Other tests are done to check for related injuries:

  • Arteriography or CT angiography to check for suspected arterial injuries

  • Electromyography and/or nerve conduction studies to check for suspected nerve damage

Treatment

  • Treatment of associated injuries

  • Reduction as indicated, splinting, and analgesia

  • RICE (rest, ice, compression, and elevation) or PRICE (including protection) as indicated

  • Usually immobilization

  • Sometimes surgery

Most joint dislocations can be reduced (returned to the normal anatomic position) without surgery. Occasionally, dislocations cannot be reduced using closed manipulative techniques, and open surgery is required. Once a joint is reduced, additional surgery is often not necessary, However, surgery is sometimes required to manage associated fractures, debris in the joint, or residual instability.

Initial treatment

Serious associated problems, if present, are treated first.

Injuries to arteries are surgically repaired unless they affect only small arteries with good collateral circulation. Compartment syndrome is treated.

Severed nerves are surgically repaired; for neuropraxia and axonotmesis, initial treatment is usually observation, supportive measures, and sometimes physical therapy.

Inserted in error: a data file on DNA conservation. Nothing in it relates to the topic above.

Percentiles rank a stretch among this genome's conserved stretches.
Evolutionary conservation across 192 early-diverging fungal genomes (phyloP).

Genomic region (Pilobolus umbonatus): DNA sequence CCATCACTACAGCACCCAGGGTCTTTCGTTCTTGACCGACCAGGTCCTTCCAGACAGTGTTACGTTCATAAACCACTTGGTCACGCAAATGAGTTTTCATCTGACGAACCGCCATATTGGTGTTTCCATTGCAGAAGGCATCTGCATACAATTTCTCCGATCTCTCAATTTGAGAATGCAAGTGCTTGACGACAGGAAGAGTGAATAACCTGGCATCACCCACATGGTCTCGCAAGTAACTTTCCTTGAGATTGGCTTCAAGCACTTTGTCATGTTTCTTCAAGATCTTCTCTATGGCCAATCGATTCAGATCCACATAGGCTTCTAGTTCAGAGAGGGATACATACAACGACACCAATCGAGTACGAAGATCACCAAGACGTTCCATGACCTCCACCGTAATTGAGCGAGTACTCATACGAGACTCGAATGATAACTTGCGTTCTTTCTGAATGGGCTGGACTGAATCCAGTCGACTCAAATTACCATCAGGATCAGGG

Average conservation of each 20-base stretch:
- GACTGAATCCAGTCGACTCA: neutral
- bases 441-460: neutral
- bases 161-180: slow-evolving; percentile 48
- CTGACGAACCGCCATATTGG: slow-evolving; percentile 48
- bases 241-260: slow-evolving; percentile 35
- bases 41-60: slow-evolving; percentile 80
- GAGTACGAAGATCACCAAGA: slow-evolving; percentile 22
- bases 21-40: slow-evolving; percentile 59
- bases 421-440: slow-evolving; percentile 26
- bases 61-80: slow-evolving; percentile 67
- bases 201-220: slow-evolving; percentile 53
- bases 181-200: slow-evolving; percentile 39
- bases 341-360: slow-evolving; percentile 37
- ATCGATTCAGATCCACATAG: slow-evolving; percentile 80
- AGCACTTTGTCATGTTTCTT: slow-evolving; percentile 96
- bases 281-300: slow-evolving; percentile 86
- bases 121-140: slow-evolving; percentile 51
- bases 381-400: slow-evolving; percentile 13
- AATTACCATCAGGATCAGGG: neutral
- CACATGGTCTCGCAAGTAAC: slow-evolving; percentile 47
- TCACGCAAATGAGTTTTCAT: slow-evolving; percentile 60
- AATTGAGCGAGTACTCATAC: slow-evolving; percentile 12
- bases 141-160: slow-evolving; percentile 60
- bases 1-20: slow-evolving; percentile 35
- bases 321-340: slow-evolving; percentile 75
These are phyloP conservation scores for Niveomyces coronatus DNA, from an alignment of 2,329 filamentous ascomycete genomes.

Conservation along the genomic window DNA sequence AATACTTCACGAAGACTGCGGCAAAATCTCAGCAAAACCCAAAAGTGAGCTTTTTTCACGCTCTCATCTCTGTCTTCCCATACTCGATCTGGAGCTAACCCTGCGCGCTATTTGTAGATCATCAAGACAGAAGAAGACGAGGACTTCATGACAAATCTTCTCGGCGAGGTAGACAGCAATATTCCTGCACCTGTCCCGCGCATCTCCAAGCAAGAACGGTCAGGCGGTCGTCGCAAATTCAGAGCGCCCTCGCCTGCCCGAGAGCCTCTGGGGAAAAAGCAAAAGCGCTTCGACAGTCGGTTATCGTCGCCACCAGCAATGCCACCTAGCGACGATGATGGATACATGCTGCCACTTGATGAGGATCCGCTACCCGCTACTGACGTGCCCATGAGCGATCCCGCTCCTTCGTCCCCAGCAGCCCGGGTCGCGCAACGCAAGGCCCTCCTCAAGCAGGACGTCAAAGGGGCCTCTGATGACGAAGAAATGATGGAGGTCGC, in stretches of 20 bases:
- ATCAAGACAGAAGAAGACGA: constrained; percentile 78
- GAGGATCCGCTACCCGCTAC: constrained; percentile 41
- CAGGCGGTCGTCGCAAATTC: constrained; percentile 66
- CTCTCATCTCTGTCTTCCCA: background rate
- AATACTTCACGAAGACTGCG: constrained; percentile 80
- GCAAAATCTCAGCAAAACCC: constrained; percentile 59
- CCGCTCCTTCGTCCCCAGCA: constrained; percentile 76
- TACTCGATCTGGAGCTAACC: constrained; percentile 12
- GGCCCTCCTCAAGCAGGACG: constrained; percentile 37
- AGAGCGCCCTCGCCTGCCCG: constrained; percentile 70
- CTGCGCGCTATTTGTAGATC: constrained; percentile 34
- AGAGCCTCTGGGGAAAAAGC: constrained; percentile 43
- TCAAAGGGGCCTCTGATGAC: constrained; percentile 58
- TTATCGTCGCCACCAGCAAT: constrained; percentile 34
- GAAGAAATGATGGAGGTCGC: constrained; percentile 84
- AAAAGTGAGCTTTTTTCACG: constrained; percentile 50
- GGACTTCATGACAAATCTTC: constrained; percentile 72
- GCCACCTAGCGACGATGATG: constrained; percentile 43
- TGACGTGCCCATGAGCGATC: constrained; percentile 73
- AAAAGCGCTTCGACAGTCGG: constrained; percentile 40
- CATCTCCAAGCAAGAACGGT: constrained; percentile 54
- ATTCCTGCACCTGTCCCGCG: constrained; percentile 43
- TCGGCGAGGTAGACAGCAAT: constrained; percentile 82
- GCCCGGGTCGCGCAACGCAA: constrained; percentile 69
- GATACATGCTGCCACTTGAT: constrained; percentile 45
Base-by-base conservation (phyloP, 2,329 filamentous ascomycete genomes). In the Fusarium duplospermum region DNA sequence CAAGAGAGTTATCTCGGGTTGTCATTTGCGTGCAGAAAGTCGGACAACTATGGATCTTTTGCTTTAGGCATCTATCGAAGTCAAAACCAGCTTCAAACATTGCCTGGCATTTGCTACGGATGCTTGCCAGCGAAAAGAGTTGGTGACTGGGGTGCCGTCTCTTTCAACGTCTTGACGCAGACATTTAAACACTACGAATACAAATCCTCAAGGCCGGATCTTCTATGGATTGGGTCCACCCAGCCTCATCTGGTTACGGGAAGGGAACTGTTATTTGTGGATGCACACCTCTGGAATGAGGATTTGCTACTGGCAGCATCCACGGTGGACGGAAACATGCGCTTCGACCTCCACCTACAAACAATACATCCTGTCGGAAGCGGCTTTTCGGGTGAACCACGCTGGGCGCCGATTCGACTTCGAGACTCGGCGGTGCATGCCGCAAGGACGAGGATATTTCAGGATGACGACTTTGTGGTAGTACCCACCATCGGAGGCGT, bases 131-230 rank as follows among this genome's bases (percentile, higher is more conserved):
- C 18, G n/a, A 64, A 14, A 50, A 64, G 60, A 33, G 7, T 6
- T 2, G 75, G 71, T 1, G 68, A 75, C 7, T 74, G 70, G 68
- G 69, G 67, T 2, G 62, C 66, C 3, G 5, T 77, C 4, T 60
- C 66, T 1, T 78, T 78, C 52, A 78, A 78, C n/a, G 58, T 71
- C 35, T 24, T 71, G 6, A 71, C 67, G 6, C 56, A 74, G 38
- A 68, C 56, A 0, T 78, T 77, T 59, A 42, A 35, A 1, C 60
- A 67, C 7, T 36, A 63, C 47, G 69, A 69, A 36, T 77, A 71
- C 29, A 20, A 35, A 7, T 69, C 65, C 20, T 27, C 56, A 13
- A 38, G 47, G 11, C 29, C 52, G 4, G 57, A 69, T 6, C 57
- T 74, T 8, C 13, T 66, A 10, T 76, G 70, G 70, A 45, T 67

Suspected open dislocations require sterile wound dressings, tetanus prophylaxis, broad-spectrum antibiotics (eg, a 2nd-generation cephalosporin plus an aminoglycoside), and surgery to irrigate and debride them (and thus prevent infection).

Most moderate and severe dislocations, particularly grossly unstable ones, are immobilized immediately by splinting (immobilization with a nonrigid or noncircumferential device) to decrease pain and to prevent further injury to soft tissues by unstable injuries.

Pain is treated as soon as possible, typically with opioids.

After initial treatment, dislocations are reduced, immobilized, and treated symptomatically as indicated.

Dislocations may require surgical repair if

  • Structures supporting the joint are damaged.

  • A joint remains unstable after reduction.

Reduction

Dislocations are reduced.